A day after Andy Pettitte’s retirement announcement, it is sad to think
that he’ll no longer be part of the team.
As much as I would have liked him back, I didn’t want him to return if
there was any doubt in his mind so all things considered, the retirement was
probably the best thing for both Andy and the team. If he had any doubts in his mind entering the
season, he most likely would not have performed at the level we’ve been
accustomed to over the years.
I will miss the personal attributes that went with being Andy
Pettitte. He was universally respected
and from afar it was apparent that he was a man of high integrity and very
respectful of others. I had admiration
for the way he was non-judgmental and would form his own opinions and beliefs
regardless of how others felt. I
recognize that Andy admitted steroid use, but it is a testament to the man that
he did come clean with full honesty and disclosure. Never for a minute have I believed Andy
misled or was less than honest with the fans.
He is a class act and will be hard to replace on the team without even
getting into what he meant to the team as a player and pitcher.
While I am hopeful that Andy stays in baseball in some capacity, it
really sounded like he was closing the door on life in baseball after his playing
days. I think he’d make a terrific
pitching coach if he ever wanted to get back into the game once his children
are older. He has so much to offer
younger players, and particularly those who are not as naturally gifted as
someone like Stephen Strasberg or Tim Lincecum.
I can still remember when Don Mattingly wore #46 before taking #23, but
I hope that Donnie Baseball was the last player to wear the number before or
after Andy. Andy deserves his place in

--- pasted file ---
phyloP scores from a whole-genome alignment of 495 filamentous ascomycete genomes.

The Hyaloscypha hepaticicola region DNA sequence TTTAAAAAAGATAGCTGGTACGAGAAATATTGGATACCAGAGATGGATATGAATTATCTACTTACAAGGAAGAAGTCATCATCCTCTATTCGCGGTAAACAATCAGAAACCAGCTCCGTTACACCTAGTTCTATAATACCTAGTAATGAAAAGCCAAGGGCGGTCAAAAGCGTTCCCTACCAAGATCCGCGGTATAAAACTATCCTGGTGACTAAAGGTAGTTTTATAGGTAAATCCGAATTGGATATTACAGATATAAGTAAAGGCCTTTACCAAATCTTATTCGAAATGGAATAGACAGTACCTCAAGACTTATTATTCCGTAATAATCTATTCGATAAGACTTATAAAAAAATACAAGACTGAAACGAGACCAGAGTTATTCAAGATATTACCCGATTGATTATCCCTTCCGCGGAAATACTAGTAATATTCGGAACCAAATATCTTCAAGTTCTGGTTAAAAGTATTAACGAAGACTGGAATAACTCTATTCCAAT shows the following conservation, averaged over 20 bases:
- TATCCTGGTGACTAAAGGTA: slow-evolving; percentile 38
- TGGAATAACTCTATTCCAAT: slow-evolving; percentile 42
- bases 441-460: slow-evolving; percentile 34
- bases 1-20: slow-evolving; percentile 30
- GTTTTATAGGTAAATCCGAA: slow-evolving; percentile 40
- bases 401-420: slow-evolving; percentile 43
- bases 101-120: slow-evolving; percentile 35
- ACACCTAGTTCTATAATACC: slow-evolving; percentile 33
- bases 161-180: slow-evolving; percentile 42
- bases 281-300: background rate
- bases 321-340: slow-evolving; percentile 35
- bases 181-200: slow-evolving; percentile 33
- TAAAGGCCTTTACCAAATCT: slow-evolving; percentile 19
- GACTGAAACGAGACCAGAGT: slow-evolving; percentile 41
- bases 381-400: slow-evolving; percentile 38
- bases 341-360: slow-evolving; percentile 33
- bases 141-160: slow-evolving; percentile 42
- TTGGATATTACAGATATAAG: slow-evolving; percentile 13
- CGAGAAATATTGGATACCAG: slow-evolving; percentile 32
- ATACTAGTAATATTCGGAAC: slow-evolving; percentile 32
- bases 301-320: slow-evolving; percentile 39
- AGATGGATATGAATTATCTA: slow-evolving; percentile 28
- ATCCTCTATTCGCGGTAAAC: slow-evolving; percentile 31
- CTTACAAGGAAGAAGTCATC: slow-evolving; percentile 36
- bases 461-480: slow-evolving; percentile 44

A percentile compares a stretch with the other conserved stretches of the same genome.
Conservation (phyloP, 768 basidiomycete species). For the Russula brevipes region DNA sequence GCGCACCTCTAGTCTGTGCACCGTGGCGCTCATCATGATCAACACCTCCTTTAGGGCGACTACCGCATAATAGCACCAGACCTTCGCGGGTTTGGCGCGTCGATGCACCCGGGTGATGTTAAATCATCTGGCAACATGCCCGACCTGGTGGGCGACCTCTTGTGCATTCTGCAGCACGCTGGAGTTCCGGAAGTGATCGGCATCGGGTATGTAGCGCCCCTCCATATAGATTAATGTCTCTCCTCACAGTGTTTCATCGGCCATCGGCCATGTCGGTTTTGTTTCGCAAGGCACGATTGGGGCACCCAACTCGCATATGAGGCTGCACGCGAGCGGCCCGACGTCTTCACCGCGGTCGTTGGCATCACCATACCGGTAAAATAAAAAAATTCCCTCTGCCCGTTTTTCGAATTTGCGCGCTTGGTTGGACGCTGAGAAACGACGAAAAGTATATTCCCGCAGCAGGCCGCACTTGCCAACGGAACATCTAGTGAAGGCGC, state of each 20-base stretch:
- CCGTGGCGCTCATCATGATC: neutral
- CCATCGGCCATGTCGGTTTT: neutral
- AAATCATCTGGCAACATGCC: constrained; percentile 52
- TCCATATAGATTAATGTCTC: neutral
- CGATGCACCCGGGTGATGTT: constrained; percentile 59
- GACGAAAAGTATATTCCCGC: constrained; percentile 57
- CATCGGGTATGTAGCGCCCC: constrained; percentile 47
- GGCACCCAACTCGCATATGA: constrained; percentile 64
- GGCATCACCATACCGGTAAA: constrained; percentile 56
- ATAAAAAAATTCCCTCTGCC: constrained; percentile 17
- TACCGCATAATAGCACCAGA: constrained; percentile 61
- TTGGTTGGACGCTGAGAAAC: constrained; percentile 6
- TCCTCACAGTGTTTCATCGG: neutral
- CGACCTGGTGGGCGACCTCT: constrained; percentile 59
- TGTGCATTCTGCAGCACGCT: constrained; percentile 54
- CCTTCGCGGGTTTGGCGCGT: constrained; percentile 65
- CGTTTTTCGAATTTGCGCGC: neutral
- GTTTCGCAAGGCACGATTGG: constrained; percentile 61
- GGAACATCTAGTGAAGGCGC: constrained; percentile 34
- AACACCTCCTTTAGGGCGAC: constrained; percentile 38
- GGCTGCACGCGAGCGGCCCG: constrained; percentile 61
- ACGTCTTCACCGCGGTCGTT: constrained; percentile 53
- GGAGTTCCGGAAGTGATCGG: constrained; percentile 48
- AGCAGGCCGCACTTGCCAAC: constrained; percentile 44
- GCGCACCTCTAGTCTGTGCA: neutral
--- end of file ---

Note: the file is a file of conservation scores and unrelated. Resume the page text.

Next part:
Monument Park and I look forward to the day of his induction.
When you hear the pitching options available to the Yankees, it is
rather disappointing. I am not looking
forward to the back end of the rotation being filled by Sergio Mitre, Bartolo
Colon, Freddy Garcia, and/or Ivan Nova.
While I wouldn’t mind either Garcia or Nova in the #5 spot, I am hopeful
that the #4 starter is not on the roster right now. Ideally, I’d like a #3 starter in front of
A.J. Burnett, but again, the options just don’t look that appealing. Even the San Francisco Chronicle was speculating
if the Yankees would look at taking Barry Zito and his mammoth contract off
their hands. Please, I hope not. I still think that the best case scenario, if
they could convince Cleveland to trade him, is to acquire Fausto Carmona. I really think that Carmona could flourish
under CC Sabatia’s wing. Okay, best case
scenario is actually Seattle’s Felix Hernandez, but I don’t see any way to
convince the Mariners to trade him. So,
Carmona represents the best realistic option.
The Yankees training camp is going to be filled with former major league
stars. The latest to sign a minor league
deal is former Oakland A’s slugger Eric Chavez.
I’ve always liked Chavez as a player but injuries have definitely taken
their toll in recent years. It would be
great to see him excel at a reserve role behind Alex Rodriguez and Mark
Teixeira, however, I am not expecting a lot.
Hopefully, Eric will surprise me.
The Yankees are also bringing in former Los Angeles Dodgers infielder
Ronnie Belliard. It will be interesting
to see if these players motivate Eduardo Nunez and/or Ramiro Pena to take their
game to the next level.
Sports Illustrated/Getty Images
With all the attention that the Boston Red Sox, Baltimore Orioles and
Tampa Bay Rays have gotten this off-season, the Toronto Blue Jays are
definitely flying under the radar with a team that is fully capable of
challenging in the division. The AL East
is going to be a beast this year, and of course, it makes you wonder if
everyone will be beat each other up so badly that the Wild Card will come from
another division. Boston does look like
the favorite, but it wouldn’t take too many injuries to bring them back to the
pack. This should be a long, grueling
race for October…